TEL AVIV, Israel (AP) — Israel and Palestinian militants in the Gaza Strip exchanged fire Saturday in the worst episode of cross-border violence since last year’s 11-day war between Israel and Hamas.
Israeli airstrikes have killed 11 people, including a senior commander of the Palestinian Islamic Jihad, an Iranian-backed militant group, who was killed in a targeted strike.
That came after the arrest this week of another senior Islamic Jihad leader in the West Bank in what has been a months-long Israeli operation to round up Palestinians suspected of attacks.
Militants have fired dozens of rockets at Israeli cities and towns, disrupting the lives of tens of thousands of people.
Here’s a look at the latest round of violence:
IN THE SHADOW OF HAMAS
Islamic Jihad is the smaller of the two main Palestinian militant groups in the Gaza Strip, and is vastly outnumbered by the ruling Hamas group. But it enjoys direct financial and military support from Iran, and has become the driving force for engaging in rocket attacks and other confrontations with Israel.
Hamas, which took control of Gaza in 2007 from the internationally recognized Palestinian Authority, is often limited in its ability to act because it is responsible for running the day-to-day affairs of the impoverished territory. Islamic Jihad has no such duties and has become the most militant faction, at times even undermining the authority of Hamas.
The group was founded in 1981 with the goal of establishing an Islamic Palestinian state in the West Bank, Gaza and all of what is now Israel. It is designated as a terrorist organization by the US State Department, the European Union and other governments. Like Hamas, Islamic Jihad has vowed to destroy Israel.
THE IRAN CONNECTION
Israel’s archenemy Iran provides Islamic Jihad with training, expertise and money, but most of the group’s weapons are produced locally. In recent years, it has developed an arsenal equal to Hamas’s, with longer-range rockets capable of hitting the Tel Aviv metropolitan area in central Israel. Air raid sirens sounded in the southern suburbs of Tel Aviv on Friday, although the rockets did not appear to have reached the area.
Although its base is in Gaza, Islamic Jihad also has leadership in Beirut and Damascus, where it maintains close ties with Iranian officials.
Ziad al-Nakhalah, the group’s top leader, was in Tehran meeting with Iranian officials when Israel began its operation in Gaza on Friday.
This is not the first time Israel has killed Islamic Jihad leaders in Gaza. The commander he killed on Friday, Taiseer al-Jabari, replaced Bahaa Abu el-Atta, who was killed by Israel in a 2019 attack. His death had been the first high-profile killing of an Islamic Jihad figure by of Israel since the 2014 war in the Gaza Strip.
Al-Jabari, 50, was a member of Islamic Jihad’s “military council,” the group’s decision-making body in Gaza. He was in charge of Islamic Jihad militant activities in Gaza City and the northern Gaza Strip during the 2021 war. Israel said he was preparing to launch an anti-tank missile attack on Israel.
His death came on the heels of Israel’s arrest of a senior Islamic Jihad commander in the West Bank earlier this week. Bassam al-Saadi, 62, is a senior Islamic Jihad official in the northern West Bank. According to Israeli media, al-Saadi was working to deepen the group’s reach in the West Bank and expand its capabilities.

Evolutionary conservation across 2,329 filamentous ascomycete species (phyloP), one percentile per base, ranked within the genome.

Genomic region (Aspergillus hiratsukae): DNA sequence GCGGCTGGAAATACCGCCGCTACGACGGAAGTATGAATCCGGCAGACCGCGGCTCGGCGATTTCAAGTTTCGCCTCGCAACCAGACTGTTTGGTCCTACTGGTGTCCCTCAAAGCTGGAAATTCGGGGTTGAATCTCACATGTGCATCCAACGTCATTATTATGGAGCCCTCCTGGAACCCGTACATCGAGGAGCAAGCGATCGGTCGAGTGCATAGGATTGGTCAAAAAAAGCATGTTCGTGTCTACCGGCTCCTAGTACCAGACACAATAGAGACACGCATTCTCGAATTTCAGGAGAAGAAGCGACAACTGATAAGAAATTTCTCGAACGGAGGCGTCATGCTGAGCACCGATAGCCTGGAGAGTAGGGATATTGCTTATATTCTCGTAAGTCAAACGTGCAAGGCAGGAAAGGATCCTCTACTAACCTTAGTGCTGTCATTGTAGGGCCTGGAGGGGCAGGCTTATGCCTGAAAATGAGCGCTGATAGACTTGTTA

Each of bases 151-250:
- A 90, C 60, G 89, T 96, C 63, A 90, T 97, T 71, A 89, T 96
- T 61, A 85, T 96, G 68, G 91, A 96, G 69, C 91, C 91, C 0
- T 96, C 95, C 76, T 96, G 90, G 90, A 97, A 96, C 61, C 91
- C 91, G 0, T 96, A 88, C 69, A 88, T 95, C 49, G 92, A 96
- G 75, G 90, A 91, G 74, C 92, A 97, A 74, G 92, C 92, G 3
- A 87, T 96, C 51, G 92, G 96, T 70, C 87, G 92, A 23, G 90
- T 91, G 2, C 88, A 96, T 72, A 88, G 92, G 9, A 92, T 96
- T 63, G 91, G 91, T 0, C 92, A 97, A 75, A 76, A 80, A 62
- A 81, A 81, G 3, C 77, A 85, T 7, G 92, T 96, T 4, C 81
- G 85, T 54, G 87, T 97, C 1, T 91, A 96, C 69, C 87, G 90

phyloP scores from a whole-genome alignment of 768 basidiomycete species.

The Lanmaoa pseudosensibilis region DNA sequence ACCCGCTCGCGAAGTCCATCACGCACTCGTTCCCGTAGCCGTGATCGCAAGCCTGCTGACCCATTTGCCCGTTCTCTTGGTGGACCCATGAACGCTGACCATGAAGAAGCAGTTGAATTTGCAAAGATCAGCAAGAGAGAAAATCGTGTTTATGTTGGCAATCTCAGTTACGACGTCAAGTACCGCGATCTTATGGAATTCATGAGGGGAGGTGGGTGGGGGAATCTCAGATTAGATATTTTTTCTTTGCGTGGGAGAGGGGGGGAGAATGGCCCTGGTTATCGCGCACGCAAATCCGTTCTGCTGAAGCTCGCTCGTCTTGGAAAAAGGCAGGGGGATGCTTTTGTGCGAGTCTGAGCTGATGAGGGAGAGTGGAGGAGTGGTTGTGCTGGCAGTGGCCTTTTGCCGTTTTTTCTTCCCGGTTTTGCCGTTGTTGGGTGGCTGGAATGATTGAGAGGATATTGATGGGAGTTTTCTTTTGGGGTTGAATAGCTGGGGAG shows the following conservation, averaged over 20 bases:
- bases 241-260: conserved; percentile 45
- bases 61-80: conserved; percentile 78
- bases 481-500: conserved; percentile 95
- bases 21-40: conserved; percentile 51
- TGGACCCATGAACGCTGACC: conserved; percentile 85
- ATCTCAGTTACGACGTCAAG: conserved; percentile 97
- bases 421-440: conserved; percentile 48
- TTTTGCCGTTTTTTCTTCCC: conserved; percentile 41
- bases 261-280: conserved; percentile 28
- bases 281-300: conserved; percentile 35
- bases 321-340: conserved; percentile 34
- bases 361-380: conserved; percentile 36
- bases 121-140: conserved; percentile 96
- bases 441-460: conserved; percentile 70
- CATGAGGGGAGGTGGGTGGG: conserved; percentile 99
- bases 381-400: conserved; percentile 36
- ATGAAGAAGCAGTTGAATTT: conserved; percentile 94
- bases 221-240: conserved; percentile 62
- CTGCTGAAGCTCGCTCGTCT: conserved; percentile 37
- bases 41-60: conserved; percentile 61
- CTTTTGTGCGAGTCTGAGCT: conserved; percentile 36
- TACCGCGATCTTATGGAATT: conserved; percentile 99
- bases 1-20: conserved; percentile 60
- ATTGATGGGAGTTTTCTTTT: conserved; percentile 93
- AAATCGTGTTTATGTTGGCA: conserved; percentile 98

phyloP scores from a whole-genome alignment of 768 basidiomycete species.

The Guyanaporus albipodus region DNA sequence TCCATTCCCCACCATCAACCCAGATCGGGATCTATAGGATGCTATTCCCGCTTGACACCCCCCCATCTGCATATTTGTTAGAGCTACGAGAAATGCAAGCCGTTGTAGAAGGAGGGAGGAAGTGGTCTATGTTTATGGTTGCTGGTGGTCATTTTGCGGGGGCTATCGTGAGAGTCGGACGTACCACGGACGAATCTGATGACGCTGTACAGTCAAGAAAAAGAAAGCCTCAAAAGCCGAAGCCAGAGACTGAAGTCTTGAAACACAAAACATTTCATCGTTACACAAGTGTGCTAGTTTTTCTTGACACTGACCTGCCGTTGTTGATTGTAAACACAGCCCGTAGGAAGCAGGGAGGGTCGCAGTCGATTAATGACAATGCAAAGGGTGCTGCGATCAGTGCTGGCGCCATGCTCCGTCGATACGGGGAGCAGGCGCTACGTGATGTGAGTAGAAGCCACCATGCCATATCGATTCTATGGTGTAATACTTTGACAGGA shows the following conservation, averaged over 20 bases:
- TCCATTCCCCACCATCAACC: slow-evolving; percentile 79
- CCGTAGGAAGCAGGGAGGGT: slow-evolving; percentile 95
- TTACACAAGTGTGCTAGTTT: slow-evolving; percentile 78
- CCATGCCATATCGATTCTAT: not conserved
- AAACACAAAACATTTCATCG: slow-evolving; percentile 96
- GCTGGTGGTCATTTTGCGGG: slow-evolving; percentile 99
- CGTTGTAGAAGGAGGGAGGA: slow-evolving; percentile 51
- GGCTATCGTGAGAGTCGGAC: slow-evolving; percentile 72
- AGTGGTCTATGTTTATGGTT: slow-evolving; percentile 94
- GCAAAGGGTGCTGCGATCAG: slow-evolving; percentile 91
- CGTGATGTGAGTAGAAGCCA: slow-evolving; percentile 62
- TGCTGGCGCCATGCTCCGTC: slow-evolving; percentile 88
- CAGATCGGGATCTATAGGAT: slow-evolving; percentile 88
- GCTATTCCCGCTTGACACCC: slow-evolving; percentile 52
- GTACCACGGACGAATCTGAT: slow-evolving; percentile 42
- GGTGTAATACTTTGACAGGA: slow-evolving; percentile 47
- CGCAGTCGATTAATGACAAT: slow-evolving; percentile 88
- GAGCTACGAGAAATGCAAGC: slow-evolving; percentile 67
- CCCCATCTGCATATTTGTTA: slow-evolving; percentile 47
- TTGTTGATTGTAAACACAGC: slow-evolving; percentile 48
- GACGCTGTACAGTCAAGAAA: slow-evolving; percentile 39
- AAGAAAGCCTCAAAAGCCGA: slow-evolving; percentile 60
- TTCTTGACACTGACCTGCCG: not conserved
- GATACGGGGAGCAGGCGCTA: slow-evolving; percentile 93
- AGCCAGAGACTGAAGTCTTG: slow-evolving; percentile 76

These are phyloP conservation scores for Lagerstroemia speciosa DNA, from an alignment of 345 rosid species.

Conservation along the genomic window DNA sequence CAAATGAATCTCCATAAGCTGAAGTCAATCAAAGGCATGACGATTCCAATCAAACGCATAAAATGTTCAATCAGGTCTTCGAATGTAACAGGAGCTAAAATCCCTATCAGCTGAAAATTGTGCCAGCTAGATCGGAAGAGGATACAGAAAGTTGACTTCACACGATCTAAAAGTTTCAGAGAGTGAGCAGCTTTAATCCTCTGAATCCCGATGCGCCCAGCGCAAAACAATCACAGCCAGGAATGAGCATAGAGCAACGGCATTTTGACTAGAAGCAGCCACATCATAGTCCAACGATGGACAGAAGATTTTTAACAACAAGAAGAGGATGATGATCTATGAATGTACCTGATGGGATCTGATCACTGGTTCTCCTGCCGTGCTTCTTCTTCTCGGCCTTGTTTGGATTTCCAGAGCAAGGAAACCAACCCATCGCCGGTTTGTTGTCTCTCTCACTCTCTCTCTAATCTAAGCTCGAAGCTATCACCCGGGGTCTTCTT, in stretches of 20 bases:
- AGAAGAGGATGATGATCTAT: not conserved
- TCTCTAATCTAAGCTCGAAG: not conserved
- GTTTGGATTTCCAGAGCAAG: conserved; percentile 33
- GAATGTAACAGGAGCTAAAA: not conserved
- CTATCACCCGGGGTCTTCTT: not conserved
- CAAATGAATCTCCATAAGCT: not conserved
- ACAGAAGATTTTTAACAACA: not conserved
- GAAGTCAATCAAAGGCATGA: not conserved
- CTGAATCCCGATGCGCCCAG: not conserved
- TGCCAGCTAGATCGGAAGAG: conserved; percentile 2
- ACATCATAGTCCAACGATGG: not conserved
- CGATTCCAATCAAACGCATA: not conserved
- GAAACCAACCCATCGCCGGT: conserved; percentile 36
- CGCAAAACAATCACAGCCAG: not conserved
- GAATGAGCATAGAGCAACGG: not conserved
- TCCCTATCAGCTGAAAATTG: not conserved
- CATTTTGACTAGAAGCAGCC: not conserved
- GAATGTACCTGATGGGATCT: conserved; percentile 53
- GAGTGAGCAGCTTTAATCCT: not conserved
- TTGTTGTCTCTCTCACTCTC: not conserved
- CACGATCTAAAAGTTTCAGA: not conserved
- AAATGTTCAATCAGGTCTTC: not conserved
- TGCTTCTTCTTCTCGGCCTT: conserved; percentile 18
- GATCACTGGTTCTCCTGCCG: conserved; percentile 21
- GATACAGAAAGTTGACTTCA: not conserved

Al-Saadi spent a total of 15 years during various periods in Israeli jails for being an active member of Islamic Jihad. Israel killed two of his sons, who were also Islamic Jihad militants, in separate incidents in 2002, and destroyed his home during a fierce battle in the West Bank city of Jenin the same year.
“Once you hit the commanders, it will immediately affect the entire organization,” said Zvika Haimovich, a former head of the Israeli army’s air defense force.
“It immediately creates a big mess in the Jihad.”
A DELICATE BALANCE
Since taking power in 2007, Hamas has fought four wars with Israel, often with the support of Islamic Jihad fighters. Aside from a flare-up earlier this year, the border has been mostly quiet since last year’s 11-day war and Hamas appears to be staying out of this current conflagration, which could prevent it from escalating into all-out war.
Islamic Jihad militants have defied Hamas by firing rockets, often without claiming responsibility, to raise their profile among Palestinians as Hamas maintains the ceasefire. Israel holds Hamas responsible for all rocket fire from Gaza.
Hamas must walk a tightrope between restraining Islamic Jihad’s fire against Israel and avoiding the wrath of the Palestinians if it cracks down on the group. As in previous outbreaks, Hamas will have the final say on how long, and how violent, this round of fighting will last.
The current fight comes as Israel is mired in a protracted political crisis that is sending voters to the polls for the fifth time in less than four years this fall.
Interim leader Yair Lapid took office earlier this summer after the ideologically diverse government he helped form collapsed, prompting new elections.
Lapid, a centrist former TV host and author, lacks the security experience that many Israelis see as essential to his leadership. His political fortunes could depend on the current fight, either gaining momentum if he can present himself as a capable leader or taking the hit of a prolonged operation as Israelis try to enjoy the final weeks of summer.
Lapid hopes to outperform former Prime Minister Benjamin Netanyahu, a security hawk who is on trial on corruption charges, in the next vote.
Akram reported from Gaza City, Gaza Strip. Associated Press reporter Emily Rose in Jerusalem contributed.
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